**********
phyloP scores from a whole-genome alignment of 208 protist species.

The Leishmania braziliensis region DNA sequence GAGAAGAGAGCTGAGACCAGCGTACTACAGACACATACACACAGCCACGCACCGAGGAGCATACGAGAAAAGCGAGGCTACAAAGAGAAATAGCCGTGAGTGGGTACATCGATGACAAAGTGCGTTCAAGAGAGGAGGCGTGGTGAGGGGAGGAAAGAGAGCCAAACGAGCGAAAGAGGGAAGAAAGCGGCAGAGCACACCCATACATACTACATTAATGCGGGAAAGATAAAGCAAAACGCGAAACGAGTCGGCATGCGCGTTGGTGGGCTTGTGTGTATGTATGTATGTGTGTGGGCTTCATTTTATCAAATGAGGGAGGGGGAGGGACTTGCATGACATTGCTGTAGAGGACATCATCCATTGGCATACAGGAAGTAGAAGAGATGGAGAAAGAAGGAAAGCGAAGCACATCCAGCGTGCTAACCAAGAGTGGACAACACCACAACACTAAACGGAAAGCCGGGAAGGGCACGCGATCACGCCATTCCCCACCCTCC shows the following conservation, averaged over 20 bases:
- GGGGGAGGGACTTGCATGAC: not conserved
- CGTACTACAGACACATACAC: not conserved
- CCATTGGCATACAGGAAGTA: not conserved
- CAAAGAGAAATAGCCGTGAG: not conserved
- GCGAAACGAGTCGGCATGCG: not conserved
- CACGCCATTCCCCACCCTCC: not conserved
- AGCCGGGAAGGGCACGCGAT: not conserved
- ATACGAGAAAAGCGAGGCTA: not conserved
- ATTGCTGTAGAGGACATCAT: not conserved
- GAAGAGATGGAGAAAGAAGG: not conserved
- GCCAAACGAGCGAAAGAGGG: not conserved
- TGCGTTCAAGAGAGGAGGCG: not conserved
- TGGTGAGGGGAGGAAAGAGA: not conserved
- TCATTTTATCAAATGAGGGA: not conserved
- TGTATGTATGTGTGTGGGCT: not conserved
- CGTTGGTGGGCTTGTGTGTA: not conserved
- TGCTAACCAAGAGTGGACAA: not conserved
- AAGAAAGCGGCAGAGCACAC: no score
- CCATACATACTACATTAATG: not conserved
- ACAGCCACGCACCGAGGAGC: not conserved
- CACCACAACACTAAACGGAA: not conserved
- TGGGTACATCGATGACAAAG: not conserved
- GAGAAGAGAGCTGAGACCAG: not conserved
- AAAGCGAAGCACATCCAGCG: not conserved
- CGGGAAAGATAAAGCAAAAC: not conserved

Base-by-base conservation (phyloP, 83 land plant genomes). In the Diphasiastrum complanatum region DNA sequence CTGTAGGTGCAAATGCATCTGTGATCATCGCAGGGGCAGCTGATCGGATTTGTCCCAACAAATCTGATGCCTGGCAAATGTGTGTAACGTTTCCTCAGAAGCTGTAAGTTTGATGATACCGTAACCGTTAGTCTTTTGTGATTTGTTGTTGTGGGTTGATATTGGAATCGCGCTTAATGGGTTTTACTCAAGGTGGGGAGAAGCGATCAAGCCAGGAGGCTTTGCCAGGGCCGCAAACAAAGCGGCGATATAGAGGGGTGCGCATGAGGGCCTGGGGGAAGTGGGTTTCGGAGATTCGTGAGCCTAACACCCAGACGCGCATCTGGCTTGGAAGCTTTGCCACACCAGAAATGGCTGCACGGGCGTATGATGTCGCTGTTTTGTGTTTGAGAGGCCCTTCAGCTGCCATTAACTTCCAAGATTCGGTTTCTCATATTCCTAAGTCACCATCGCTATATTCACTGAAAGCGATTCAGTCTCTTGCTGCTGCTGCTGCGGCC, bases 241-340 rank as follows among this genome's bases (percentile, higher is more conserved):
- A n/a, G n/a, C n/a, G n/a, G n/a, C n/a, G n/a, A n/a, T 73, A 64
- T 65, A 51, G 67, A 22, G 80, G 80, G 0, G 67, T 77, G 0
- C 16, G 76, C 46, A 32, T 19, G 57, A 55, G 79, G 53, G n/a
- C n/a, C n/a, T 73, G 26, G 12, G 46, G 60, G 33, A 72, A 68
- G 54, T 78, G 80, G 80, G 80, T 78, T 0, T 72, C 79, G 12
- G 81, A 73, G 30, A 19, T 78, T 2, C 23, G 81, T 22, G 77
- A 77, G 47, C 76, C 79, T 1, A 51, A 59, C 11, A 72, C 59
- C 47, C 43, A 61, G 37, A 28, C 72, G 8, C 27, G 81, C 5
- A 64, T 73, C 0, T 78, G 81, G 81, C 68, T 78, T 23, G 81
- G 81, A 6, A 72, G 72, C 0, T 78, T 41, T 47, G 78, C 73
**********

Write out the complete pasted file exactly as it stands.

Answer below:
phyloP scores from a whole-genome alignment of 208 protist species.

The Leishmania braziliensis region DNA sequence GAGAAGAGAGCTGAGACCAGCGTACTACAGACACATACACACAGCCACGCACCGAGGAGCATACGAGAAAAGCGAGGCTACAAAGAGAAATAGCCGTGAGTGGGTACATCGATGACAAAGTGCGTTCAAGAGAGGAGGCGTGGTGAGGGGAGGAAAGAGAGCCAAACGAGCGAAAGAGGGAAGAAAGCGGCAGAGCACACCCATACATACTACATTAATGCGGGAAAGATAAAGCAAAACGCGAAACGAGTCGGCATGCGCGTTGGTGGGCTTGTGTGTATGTATGTATGTGTGTGGGCTTCATTTTATCAAATGAGGGAGGGGGAGGGACTTGCATGACATTGCTGTAGAGGACATCATCCATTGGCATACAGGAAGTAGAAGAGATGGAGAAAGAAGGAAAGCGAAGCACATCCAGCGTGCTAACCAAGAGTGGACAACACCACAACACTAAACGGAAAGCCGGGAAGGGCACGCGATCACGCCATTCCCCACCCTCC shows the following conservation, averaged over 20 bases:
- GGGGGAGGGACTTGCATGAC: not conserved
- CGTACTACAGACACATACAC: not conserved
- CCATTGGCATACAGGAAGTA: not conserved
- CAAAGAGAAATAGCCGTGAG: not conserved
- GCGAAACGAGTCGGCATGCG: not conserved
- CACGCCATTCCCCACCCTCC: not conserved
- AGCCGGGAAGGGCACGCGAT: not conserved
- ATACGAGAAAAGCGAGGCTA: not conserved
- ATTGCTGTAGAGGACATCAT: not conserved
- GAAGAGATGGAGAAAGAAGG: not conserved
- GCCAAACGAGCGAAAGAGGG: not conserved
- TGCGTTCAAGAGAGGAGGCG: not conserved
- TGGTGAGGGGAGGAAAGAGA: not conserved
- TCATTTTATCAAATGAGGGA: not conserved
- TGTATGTATGTGTGTGGGCT: not conserved
- CGTTGGTGGGCTTGTGTGTA: not conserved
- TGCTAACCAAGAGTGGACAA: not conserved
- AAGAAAGCGGCAGAGCACAC: no score
- CCATACATACTACATTAATG: not conserved
- ACAGCCACGCACCGAGGAGC: not conserved
- CACCACAACACTAAACGGAA: not conserved
- TGGGTACATCGATGACAAAG: not conserved
- GAGAAGAGAGCTGAGACCAG: not conserved
- AAAGCGAAGCACATCCAGCG: not conserved
- CGGGAAAGATAAAGCAAAAC: not conserved

Base-by-base conservation (phyloP, 83 land plant genomes). In the Diphasiastrum complanatum region DNA sequence CTGTAGGTGCAAATGCATCTGTGATCATCGCAGGGGCAGCTGATCGGATTTGTCCCAACAAATCTGATGCCTGGCAAATGTGTGTAACGTTTCCTCAGAAGCTGTAAGTTTGATGATACCGTAACCGTTAGTCTTTTGTGATTTGTTGTTGTGGGTTGATATTGGAATCGCGCTTAATGGGTTTTACTCAAGGTGGGGAGAAGCGATCAAGCCAGGAGGCTTTGCCAGGGCCGCAAACAAAGCGGCGATATAGAGGGGTGCGCATGAGGGCCTGGGGGAAGTGGGTTTCGGAGATTCGTGAGCCTAACACCCAGACGCGCATCTGGCTTGGAAGCTTTGCCACACCAGAAATGGCTGCACGGGCGTATGATGTCGCTGTTTTGTGTTTGAGAGGCCCTTCAGCTGCCATTAACTTCCAAGATTCGGTTTCTCATATTCCTAAGTCACCATCGCTATATTCACTGAAAGCGATTCAGTCTCTTGCTGCTGCTGCTGCGGCC, bases 241-340 rank as follows among this genome's bases (percentile, higher is more conserved):
- A n/a, G n/a, C n/a, G n/a, G n/a, C n/a, G n/a, A n/a, T 73, A 64
- T 65, A 51, G 67, A 22, G 80, G 80, G 0, G 67, T 77, G 0
- C 16, G 76, C 46, A 32, T 19, G 57, A 55, G 79, G 53, G n/a
- C n/a, C n/a, T 73, G 26, G 12, G 46, G 60, G 33, A 72, A 68
- G 54, T 78, G 80, G 80, G 80, T 78, T 0, T 72, C 79, G 12
- G 81, A 73, G 30, A 19, T 78, T 2, C 23, G 81, T 22, G 77
- A 77, G 47, C 76, C 79, T 1, A 51, A 59, C 11, A 72, C 59
- C 47, C 43, A 61, G 37, A 28, C 72, G 8, C 27, G 81, C 5
- A 64, T 73, C 0, T 78, G 81, G 81, C 68, T 78, T 23, G 81
- G 81, A 6, A 72, G 72, C 0, T 78, T 41, T 47, G 78, C 73